Theoretical and Applied Climatology

, Volume 122, Issue 1–2, pp 259–270 | Cite as

Uncertainties of the global-to-regional temperature and precipitation simulations in CMIP5 models for past and future 100 years

  • Lilong Zhao
  • Jianjun XuEmail author
  • Alfred M. PowellJr.
  • Zhihong Jiang
Original Paper


Global-to-regional surface temperature and precipitation trends are examined based on the CMIP5 model 100 years of historical simulations and another future 100 years following the Representative Concentration Pathway (RCP) emission scenario projection. Different from the ensemble mean approach in the previous studies, the probabilistic multimodal ensemble prediction with Gaussian fitting is used to generate probabilistic simulations. The results show that the averaged precipitation increases slightly with global warming, but the response is not globally uniform. Both historical model simulations and the RCP emission scenario projections suffer from large uncertainties in the selected models and the geographic distribution. The spatial distribution of spreads among the multimodal scenario projections is similar to that in the historical simulations, except the magnitude of spread sharply increases and the region expands equatorward and poleward in surface temperature and precipitation, respectively.


Emission Scenario CMIP5 Model Representative Concentration Pathway Precipitation Trend Historical Simulation 
These keywords were added by machine and not by the authors. This process is experimental and the keywords may be updated as the learning algorithm improves.



The surface temperature data for HadCRUT4 is created by the Met Office Hadley Centre and the Climatic Research Unit at the University of East Anglia and the new GISS analysis dataset is developed by the National Aeronautics and Space Administration’s (NASA) Goddard Institute for Space Studies (GISS). The Program for Climate Model Diagnosis and Intercomparison (PCMDI) collected and archived the model data. In addition, the first author was partially supported by a key program of the National Natural Science Foundation of China (Grant 41230528, 41305039) and the priority Academic program development (PAPD) of Jiangsu Higher Education. The authors would like to thank these agencies for providing the data and funding support.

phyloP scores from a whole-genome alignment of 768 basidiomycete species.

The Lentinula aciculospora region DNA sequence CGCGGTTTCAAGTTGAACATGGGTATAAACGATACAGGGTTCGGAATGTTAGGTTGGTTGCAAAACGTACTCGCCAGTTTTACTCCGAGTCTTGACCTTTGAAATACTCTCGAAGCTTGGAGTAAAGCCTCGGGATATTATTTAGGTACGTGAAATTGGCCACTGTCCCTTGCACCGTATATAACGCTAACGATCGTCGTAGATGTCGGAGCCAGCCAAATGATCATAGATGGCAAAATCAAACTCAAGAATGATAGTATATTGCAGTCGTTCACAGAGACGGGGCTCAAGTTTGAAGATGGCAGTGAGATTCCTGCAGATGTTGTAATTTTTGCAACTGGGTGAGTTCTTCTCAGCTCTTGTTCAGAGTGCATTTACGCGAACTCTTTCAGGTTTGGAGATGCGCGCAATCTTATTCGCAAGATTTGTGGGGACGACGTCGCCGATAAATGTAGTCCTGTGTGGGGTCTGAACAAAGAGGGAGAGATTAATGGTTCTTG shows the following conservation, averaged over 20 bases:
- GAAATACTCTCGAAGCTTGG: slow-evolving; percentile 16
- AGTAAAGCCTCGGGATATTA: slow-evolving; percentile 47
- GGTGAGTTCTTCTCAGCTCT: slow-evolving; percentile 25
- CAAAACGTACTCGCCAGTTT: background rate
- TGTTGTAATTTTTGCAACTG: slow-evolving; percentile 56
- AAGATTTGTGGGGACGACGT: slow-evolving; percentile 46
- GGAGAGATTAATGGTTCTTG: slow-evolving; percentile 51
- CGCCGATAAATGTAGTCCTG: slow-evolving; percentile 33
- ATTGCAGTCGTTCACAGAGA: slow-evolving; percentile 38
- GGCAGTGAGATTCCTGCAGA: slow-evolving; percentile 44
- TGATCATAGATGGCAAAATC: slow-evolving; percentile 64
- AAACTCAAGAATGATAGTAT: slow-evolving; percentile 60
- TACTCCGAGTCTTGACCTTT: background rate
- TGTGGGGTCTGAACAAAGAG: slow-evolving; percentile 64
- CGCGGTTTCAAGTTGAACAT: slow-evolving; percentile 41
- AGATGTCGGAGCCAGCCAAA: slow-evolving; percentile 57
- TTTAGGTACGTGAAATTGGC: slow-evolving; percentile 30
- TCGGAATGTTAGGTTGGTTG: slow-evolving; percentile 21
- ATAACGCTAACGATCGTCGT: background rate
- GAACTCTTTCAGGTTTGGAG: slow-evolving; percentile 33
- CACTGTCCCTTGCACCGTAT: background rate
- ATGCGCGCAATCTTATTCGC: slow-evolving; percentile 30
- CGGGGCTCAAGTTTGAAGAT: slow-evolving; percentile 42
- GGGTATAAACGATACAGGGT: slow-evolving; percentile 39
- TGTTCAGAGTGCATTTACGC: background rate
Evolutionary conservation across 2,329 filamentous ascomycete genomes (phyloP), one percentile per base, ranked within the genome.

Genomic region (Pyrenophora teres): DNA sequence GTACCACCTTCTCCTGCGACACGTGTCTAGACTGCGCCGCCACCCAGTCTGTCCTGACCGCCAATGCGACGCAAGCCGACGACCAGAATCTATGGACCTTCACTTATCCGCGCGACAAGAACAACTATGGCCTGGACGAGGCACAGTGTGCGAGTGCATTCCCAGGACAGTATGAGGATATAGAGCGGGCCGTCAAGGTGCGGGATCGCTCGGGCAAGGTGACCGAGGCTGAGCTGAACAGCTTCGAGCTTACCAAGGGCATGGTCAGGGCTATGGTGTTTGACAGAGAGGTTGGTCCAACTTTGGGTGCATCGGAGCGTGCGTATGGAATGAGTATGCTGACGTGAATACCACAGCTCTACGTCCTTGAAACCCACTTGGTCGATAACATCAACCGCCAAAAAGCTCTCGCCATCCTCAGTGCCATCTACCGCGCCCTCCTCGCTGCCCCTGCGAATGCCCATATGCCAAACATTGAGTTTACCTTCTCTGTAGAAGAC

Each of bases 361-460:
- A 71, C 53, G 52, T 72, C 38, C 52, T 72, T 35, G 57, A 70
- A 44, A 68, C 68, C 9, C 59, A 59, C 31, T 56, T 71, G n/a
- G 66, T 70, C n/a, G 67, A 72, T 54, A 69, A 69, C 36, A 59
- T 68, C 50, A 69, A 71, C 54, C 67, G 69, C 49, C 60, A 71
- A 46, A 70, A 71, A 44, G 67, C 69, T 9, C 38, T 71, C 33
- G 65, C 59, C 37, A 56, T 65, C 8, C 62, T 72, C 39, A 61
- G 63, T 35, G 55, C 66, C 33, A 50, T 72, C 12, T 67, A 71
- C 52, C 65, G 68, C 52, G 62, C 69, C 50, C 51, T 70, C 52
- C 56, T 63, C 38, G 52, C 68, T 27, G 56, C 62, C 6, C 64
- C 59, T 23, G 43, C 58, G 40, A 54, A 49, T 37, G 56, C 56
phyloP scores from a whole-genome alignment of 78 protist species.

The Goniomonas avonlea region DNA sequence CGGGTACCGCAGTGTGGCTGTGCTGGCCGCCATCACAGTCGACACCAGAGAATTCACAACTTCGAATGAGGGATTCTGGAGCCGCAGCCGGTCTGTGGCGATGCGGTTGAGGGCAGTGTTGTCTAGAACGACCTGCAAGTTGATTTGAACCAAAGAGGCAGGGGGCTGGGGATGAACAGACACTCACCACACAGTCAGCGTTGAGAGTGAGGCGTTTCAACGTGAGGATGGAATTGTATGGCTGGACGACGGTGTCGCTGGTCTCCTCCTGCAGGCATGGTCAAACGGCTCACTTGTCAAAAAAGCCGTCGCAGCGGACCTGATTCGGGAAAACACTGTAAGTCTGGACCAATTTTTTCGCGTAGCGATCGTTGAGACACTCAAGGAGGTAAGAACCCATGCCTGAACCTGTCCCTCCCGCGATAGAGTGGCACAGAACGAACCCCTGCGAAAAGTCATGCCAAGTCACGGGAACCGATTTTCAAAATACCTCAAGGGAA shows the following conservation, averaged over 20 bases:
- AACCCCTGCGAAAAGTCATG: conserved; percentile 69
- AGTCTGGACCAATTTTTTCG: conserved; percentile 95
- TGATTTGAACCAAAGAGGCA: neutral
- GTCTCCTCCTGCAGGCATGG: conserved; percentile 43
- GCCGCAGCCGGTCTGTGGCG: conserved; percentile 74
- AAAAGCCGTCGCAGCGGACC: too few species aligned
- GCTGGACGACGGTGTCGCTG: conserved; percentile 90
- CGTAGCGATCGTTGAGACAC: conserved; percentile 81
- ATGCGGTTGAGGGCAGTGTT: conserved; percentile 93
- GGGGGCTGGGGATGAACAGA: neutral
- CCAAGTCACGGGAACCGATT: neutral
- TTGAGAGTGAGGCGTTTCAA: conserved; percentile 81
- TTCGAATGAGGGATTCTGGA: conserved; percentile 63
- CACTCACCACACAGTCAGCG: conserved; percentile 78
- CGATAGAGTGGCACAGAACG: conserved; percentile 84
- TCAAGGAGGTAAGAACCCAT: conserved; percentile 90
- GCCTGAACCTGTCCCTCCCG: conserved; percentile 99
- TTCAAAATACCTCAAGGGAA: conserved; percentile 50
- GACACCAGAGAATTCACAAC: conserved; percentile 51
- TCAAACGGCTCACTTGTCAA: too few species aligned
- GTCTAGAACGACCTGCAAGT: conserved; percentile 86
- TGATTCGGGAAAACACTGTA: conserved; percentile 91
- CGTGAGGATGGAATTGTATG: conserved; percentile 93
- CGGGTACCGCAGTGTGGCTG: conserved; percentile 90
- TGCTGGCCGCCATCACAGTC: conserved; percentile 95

This work was supported by the National Oceanic and Atmospheric Administration (NOAA), National Environmental Satellite, Data, and Information Service (NESDIS), Center for Satellite Applications and Research (STAR). The views, opinions, and findings contained in this publication are those of the authors and should not be considered an official NOAA or US Government position, policy, or decision.


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Copyright information

© Springer-Verlag Wien 2014

Authors and Affiliations

  • Lilong Zhao
    • 1
    • 2
  • Jianjun Xu
    • 2
    Email author
  • Alfred M. PowellJr.
    • 3
  • Zhihong Jiang
    • 1
  1. 1.Nanjing University of Information Science and TechnologyNanjingChina
  2. 2.Environmental Science and Technological Center, College of ScienceGeorge Mason UniversityFairfaxUSA
  3. 3.NOAA/NESDIS/STAR, College ParkMarylandUSA

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